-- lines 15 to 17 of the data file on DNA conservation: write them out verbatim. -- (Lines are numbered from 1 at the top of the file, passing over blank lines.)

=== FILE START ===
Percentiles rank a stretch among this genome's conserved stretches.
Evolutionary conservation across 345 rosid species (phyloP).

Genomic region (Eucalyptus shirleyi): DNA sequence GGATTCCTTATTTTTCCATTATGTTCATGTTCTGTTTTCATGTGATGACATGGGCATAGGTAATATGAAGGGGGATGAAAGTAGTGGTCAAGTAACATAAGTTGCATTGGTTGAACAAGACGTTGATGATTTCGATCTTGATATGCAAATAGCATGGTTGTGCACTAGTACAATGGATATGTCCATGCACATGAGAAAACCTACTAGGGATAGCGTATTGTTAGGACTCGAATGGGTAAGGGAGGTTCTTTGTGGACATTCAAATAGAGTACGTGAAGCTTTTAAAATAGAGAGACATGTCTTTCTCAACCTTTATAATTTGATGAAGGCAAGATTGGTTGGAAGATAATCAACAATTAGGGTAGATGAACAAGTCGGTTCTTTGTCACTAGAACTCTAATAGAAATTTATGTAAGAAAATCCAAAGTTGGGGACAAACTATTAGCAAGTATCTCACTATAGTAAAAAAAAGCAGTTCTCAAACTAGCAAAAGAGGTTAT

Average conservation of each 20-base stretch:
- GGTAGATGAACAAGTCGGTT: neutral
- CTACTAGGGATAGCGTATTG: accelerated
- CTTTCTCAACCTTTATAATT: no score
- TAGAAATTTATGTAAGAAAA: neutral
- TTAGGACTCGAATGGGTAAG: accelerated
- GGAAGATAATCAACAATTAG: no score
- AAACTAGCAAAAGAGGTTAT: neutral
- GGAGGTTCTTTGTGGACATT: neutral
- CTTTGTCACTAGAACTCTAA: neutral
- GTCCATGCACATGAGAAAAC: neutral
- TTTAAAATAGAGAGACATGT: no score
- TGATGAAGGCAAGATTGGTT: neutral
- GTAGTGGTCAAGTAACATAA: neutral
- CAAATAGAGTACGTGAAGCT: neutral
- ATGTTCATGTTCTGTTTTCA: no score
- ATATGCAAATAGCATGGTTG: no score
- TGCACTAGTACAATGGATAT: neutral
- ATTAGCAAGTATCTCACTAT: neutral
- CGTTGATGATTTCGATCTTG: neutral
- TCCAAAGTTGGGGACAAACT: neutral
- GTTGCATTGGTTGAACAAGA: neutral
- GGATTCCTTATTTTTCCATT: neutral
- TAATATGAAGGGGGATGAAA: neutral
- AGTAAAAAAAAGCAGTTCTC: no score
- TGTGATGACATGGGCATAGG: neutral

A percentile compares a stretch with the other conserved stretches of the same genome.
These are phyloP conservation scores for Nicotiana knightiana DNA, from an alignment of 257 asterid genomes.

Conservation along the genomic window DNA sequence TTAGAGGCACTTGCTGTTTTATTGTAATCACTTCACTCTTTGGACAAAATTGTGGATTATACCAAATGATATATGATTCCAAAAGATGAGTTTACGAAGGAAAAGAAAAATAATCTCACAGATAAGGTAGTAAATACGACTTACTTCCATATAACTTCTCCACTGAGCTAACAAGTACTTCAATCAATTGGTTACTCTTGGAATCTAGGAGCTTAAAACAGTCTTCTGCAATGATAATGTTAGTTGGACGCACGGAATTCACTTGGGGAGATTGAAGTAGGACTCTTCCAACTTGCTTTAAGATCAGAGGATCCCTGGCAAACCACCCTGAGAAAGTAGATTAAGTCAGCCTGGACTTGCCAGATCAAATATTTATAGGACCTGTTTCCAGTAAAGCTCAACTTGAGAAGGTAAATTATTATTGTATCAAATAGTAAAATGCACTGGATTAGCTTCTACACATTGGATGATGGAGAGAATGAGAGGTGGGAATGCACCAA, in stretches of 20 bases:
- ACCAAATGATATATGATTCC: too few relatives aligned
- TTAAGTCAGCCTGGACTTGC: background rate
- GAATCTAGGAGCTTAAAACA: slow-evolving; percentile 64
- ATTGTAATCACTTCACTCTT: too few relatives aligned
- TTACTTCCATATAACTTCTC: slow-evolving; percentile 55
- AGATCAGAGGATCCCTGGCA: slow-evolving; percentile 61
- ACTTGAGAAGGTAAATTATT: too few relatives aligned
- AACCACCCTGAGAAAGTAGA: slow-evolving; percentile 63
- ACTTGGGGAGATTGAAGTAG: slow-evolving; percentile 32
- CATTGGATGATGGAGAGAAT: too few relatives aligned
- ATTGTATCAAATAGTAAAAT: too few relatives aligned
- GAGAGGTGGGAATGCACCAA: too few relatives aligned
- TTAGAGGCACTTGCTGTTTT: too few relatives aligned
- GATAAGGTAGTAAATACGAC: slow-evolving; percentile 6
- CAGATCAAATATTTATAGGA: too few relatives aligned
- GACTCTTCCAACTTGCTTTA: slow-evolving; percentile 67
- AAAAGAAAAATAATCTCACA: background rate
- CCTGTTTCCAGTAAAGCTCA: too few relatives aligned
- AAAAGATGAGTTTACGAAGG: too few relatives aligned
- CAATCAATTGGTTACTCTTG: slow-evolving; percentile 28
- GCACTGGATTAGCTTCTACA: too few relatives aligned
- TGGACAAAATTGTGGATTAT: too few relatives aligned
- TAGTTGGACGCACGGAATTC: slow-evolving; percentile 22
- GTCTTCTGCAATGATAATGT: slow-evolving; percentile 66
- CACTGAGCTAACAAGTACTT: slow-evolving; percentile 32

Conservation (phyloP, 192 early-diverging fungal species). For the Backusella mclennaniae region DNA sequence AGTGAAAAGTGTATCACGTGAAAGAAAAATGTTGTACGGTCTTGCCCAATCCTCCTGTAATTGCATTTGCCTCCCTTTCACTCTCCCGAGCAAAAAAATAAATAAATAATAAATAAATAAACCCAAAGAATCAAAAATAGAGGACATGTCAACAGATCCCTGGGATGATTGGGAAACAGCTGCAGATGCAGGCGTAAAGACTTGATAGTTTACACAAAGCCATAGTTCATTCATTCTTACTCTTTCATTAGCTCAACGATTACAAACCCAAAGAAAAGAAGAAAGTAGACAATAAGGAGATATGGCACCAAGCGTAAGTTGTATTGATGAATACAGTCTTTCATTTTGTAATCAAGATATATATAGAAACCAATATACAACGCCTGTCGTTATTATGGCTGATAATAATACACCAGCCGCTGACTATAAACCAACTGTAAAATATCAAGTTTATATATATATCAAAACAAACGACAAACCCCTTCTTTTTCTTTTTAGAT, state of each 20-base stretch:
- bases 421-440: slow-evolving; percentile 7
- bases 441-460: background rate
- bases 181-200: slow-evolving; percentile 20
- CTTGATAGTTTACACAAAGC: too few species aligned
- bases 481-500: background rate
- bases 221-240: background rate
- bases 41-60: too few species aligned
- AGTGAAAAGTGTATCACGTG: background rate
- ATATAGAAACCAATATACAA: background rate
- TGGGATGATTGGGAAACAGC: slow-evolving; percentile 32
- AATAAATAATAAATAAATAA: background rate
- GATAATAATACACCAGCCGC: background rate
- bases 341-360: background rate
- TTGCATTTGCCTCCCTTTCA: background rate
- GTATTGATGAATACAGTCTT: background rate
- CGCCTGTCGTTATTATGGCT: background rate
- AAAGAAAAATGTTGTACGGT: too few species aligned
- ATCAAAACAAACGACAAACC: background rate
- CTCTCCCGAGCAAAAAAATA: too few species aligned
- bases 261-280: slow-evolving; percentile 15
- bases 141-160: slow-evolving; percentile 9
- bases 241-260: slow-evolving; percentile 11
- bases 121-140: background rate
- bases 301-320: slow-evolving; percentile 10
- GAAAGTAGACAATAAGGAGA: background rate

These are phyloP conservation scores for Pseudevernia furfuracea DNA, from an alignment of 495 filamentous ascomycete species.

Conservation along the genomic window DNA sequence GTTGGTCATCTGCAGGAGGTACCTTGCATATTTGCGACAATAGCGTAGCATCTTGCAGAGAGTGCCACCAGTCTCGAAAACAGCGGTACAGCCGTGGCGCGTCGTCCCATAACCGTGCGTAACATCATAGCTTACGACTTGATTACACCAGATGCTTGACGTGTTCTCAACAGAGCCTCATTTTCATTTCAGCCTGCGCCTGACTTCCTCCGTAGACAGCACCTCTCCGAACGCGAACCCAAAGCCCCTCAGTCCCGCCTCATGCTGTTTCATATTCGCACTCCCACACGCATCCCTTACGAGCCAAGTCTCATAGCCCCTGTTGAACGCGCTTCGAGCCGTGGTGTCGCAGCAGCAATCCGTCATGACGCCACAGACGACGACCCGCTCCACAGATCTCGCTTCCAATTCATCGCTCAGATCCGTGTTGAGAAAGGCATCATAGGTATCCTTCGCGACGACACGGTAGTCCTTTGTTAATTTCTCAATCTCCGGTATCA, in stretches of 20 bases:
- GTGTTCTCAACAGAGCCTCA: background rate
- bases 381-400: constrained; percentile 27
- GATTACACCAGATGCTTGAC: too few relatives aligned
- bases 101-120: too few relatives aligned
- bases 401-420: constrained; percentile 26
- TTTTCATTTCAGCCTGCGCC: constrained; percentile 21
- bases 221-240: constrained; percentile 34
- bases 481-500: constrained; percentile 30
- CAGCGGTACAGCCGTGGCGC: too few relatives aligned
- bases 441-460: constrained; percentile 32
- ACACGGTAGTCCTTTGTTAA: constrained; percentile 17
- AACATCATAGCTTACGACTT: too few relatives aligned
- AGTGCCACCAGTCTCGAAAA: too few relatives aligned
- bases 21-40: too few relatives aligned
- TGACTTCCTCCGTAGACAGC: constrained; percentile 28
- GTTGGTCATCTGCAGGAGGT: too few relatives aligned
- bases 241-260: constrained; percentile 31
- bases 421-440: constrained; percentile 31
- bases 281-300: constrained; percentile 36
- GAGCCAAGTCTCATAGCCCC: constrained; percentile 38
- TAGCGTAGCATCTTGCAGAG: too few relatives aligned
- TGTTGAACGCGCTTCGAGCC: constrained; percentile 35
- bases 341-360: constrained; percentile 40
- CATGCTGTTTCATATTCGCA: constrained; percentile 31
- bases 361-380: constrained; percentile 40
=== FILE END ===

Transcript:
- TTTAAAATAGAGAGACATGT: no score
- TGATGAAGGCAAGATTGGTT: neutral
- GTAGTGGTCAAGTAACATAA: neutral